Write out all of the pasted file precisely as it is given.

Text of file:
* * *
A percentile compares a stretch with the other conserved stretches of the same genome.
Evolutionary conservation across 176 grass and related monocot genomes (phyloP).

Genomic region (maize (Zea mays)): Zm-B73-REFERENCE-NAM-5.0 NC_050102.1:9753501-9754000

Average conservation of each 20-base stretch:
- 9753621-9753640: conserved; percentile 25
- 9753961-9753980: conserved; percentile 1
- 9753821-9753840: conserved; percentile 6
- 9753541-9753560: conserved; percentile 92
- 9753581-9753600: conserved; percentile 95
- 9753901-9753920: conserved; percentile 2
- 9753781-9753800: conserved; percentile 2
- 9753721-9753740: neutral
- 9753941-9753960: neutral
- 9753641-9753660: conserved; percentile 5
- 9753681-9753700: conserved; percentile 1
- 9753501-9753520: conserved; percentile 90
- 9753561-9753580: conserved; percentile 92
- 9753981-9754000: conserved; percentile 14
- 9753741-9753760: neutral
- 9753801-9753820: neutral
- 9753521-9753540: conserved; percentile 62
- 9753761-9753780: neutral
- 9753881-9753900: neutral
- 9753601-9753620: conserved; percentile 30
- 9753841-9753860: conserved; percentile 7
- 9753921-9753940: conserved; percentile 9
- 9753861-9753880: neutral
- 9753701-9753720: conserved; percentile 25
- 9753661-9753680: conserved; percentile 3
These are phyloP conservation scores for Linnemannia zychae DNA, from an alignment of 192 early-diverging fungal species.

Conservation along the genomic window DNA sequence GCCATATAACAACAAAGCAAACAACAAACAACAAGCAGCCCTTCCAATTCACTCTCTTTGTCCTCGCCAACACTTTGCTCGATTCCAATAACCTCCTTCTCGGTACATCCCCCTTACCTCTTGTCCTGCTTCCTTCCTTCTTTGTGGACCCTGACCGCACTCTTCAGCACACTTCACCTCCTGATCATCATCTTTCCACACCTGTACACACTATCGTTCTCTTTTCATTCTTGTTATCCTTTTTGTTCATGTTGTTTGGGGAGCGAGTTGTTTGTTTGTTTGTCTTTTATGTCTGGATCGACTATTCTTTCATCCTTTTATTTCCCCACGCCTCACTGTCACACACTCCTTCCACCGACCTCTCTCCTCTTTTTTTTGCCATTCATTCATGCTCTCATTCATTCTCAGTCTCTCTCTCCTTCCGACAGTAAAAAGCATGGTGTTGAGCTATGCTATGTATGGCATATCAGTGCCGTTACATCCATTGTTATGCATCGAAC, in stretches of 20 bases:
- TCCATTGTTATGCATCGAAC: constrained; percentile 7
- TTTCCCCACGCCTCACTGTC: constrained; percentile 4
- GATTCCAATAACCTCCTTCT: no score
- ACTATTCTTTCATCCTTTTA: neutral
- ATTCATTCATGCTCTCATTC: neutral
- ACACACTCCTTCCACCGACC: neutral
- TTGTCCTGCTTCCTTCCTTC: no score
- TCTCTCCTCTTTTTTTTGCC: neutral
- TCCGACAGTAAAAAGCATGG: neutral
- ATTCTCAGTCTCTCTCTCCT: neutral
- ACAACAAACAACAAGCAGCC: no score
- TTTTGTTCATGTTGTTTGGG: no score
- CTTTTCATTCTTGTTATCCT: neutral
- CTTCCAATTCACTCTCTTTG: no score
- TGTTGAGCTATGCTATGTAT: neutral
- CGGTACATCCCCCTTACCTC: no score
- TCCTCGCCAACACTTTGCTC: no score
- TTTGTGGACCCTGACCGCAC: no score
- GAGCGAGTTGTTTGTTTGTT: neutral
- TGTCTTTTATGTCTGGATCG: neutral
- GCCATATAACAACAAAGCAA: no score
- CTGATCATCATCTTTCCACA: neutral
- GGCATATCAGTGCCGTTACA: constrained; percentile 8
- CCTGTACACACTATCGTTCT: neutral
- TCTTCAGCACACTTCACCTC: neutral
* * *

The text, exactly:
A percentile compares a stretch with the other conserved stretches of the same genome.
Evolutionary conservation across 176 grass and related monocot genomes (phyloP).

Genomic region (maize (Zea mays)): Zm-B73-REFERENCE-NAM-5.0 NC_050102.1:9753501-9754000

Average conservation of each 20-base stretch:
- 9753621-9753640: conserved; percentile 25
- 9753961-9753980: conserved; percentile 1
- 9753821-9753840: conserved; percentile 6
- 9753541-9753560: conserved; percentile 92
- 9753581-9753600: conserved; percentile 95
- 9753901-9753920: conserved; percentile 2
- 9753781-9753800: conserved; percentile 2
- 9753721-9753740: neutral
- 9753941-9753960: neutral
- 9753641-9753660: conserved; percentile 5
- 9753681-9753700: conserved; percentile 1
- 9753501-9753520: conserved; percentile 90
- 9753561-9753580: conserved; percentile 92
- 9753981-9754000: conserved; percentile 14
- 9753741-9753760: neutral
- 9753801-9753820: neutral
- 9753521-9753540: conserved; percentile 62
- 9753761-9753780: neutral
- 9753881-9753900: neutral
- 9753601-9753620: conserved; percentile 30
- 9753841-9753860: conserved; percentile 7
- 9753921-9753940: conserved; percentile 9
- 9753861-9753880: neutral
- 9753701-9753720: conserved; percentile 25
- 9753661-9753680: conserved; percentile 3
These are phyloP conservation scores for Linnemannia zychae DNA, from an alignment of 192 early-diverging fungal species.

Conservation along the genomic window DNA sequence GCCATATAACAACAAAGCAAACAACAAACAACAAGCAGCCCTTCCAATTCACTCTCTTTGTCCTCGCCAACACTTTGCTCGATTCCAATAACCTCCTTCTCGGTACATCCCCCTTACCTCTTGTCCTGCTTCCTTCCTTCTTTGTGGACCCTGACCGCACTCTTCAGCACACTTCACCTCCTGATCATCATCTTTCCACACCTGTACACACTATCGTTCTCTTTTCATTCTTGTTATCCTTTTTGTTCATGTTGTTTGGGGAGCGAGTTGTTTGTTTGTTTGTCTTTTATGTCTGGATCGACTATTCTTTCATCCTTTTATTTCCCCACGCCTCACTGTCACACACTCCTTCCACCGACCTCTCTCCTCTTTTTTTTGCCATTCATTCATGCTCTCATTCATTCTCAGTCTCTCTCTCCTTCCGACAGTAAAAAGCATGGTGTTGAGCTATGCTATGTATGGCATATCAGTGCCGTTACATCCATTGTTATGCATCGAAC, in stretches of 20 bases:
- TCCATTGTTATGCATCGAAC: constrained; percentile 7
- TTTCCCCACGCCTCACTGTC: constrained; percentile 4
- GATTCCAATAACCTCCTTCT: no score
- ACTATTCTTTCATCCTTTTA: neutral
- ATTCATTCATGCTCTCATTC: neutral
- ACACACTCCTTCCACCGACC: neutral
- TTGTCCTGCTTCCTTCCTTC: no score
- TCTCTCCTCTTTTTTTTGCC: neutral
- TCCGACAGTAAAAAGCATGG: neutral
- ATTCTCAGTCTCTCTCTCCT: neutral
- ACAACAAACAACAAGCAGCC: no score
- TTTTGTTCATGTTGTTTGGG: no score
- CTTTTCATTCTTGTTATCCT: neutral
- CTTCCAATTCACTCTCTTTG: no score
- TGTTGAGCTATGCTATGTAT: neutral
- CGGTACATCCCCCTTACCTC: no score
- TCCTCGCCAACACTTTGCTC: no score
- TTTGTGGACCCTGACCGCAC: no score
- GAGCGAGTTGTTTGTTTGTT: neutral
- TGTCTTTTATGTCTGGATCG: neutral
- GCCATATAACAACAAAGCAA: no score
- CTGATCATCATCTTTCCACA: neutral
- GGCATATCAGTGCCGTTACA: constrained; percentile 8
- CCTGTACACACTATCGTTCT: neutral
- TCTTCAGCACACTTCACCTC: neutral